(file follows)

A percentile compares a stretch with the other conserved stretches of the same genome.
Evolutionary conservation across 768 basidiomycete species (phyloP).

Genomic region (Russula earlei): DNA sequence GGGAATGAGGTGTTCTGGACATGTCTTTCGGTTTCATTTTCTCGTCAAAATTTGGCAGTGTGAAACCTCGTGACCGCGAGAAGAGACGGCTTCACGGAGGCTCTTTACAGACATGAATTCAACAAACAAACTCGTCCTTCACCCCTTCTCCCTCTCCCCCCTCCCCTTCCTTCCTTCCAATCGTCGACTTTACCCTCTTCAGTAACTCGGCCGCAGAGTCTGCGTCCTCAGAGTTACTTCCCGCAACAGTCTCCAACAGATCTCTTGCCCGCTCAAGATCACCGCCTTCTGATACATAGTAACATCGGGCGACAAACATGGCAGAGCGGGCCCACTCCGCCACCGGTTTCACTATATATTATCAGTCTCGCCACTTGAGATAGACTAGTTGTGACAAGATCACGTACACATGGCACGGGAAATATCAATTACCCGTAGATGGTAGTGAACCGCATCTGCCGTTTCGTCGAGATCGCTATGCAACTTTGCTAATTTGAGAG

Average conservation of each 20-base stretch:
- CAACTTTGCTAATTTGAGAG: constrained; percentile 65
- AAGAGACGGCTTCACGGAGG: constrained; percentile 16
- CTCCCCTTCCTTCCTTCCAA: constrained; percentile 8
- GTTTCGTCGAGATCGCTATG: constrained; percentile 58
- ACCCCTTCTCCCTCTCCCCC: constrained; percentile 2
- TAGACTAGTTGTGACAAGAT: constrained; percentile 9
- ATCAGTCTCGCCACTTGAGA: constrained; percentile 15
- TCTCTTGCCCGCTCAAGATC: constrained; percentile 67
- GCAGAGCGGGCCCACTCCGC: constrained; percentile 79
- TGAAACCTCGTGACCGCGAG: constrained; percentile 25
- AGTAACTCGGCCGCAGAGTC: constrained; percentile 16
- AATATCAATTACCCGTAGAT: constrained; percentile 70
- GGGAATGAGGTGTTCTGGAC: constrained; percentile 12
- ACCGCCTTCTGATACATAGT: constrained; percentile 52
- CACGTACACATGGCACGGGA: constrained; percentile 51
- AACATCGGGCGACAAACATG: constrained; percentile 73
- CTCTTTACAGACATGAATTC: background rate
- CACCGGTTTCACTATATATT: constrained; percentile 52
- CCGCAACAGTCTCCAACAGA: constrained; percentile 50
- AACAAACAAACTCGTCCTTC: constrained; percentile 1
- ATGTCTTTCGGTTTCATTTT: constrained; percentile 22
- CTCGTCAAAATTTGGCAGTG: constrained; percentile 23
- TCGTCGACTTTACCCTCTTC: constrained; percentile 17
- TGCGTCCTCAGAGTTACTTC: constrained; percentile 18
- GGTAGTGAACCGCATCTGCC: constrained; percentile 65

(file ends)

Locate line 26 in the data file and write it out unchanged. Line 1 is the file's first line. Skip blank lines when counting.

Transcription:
- CTCGTCAAAATTTGGCAGTG: constrained; percentile 23